No convictions among 28 in Campania trash trial
Statute of limitations frees many, waste co. fined 750,000 euros04 November, 15:36
Bassolino had been accused of failing to terminate a contract with the public contractor supplying rubbish management.
Prosecutor Paolo Sirleo asked that Bassolino's charges be dropped under the statute of limitations even though he claimed Bassolino's actions contributed to the commission of crimes.
Charges for other defendants included public-supplier fraud and forgery, but a large number of those charges were also dropped due to the statute of limitations, as they allegedly took place from 2000 to 2005.
Pierluigi Romiti, ex-manager of Impregilo, as well as Armando Cattaneo and Angelo Pelliccia, the ex-chief executive and the ex-general director of Fibe, respectively, also emerged sentence-free despite the prosecutor's plea for conviction.
The Impregilo Group, parent company of Fibe, which won the bid for the handling Campania's waste management, was slapped with a 750,000-euro fine and banned from public-administration contracts for two years.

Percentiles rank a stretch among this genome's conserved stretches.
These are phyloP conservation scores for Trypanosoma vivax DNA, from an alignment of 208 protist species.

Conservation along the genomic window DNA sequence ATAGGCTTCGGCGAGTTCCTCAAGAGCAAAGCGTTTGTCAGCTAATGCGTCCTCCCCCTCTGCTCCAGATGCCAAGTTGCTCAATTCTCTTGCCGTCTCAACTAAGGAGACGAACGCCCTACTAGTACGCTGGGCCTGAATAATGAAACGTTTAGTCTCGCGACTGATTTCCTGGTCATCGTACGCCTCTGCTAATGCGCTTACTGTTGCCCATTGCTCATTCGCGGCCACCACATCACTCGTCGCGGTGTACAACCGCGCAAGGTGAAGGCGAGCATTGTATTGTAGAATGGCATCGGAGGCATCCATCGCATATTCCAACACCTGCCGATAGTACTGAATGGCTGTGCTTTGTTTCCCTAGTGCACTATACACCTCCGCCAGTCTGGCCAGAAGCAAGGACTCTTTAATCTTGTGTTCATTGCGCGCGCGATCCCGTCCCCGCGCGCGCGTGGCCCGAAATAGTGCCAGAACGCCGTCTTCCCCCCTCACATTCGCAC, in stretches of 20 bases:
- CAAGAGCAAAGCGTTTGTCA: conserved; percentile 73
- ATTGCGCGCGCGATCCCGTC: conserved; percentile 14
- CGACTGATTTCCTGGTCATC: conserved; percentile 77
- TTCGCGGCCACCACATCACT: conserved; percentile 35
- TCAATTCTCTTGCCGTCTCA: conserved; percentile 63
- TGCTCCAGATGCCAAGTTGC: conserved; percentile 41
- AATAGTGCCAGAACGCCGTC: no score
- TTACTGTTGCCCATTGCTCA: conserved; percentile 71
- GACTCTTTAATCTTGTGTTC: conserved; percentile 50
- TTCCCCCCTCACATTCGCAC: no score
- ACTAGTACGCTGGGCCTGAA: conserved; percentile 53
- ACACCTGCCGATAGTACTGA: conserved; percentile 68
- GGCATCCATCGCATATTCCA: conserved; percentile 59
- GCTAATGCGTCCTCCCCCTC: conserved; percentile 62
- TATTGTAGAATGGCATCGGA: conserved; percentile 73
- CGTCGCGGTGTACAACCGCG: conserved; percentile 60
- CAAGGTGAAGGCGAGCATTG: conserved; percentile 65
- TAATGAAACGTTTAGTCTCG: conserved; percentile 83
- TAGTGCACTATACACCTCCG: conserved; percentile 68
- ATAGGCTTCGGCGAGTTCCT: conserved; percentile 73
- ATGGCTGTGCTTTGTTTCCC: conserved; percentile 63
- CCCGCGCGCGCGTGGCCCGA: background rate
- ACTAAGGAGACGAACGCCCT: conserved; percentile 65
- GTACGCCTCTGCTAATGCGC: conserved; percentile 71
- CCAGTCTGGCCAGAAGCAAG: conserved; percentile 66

Campania, the region around Naples, has suffered repeated trash crises in recent years after running out of places to put its waste.
In January 2008, the region suffered a collapse in the rubbish-collection system.
Despite drafting in the army to clear the streets, reopening old dumps and moving containers of waste out of Campania by ship and train, an estimated 40,000 tonnes of rubbish continued to line the region's streets.
The government of ex-premier Silvio Berlusconi adopted hardline measures to cope with the crisis, including the opening of temporary dump sites, the building of four new incinerator power plants and the option of using armed forces to protect dump sites and refuse treatment facilities.
Residents in towns where some of the sites are located, worried about repercussions on their health, staged protests, often clashing violently with the police.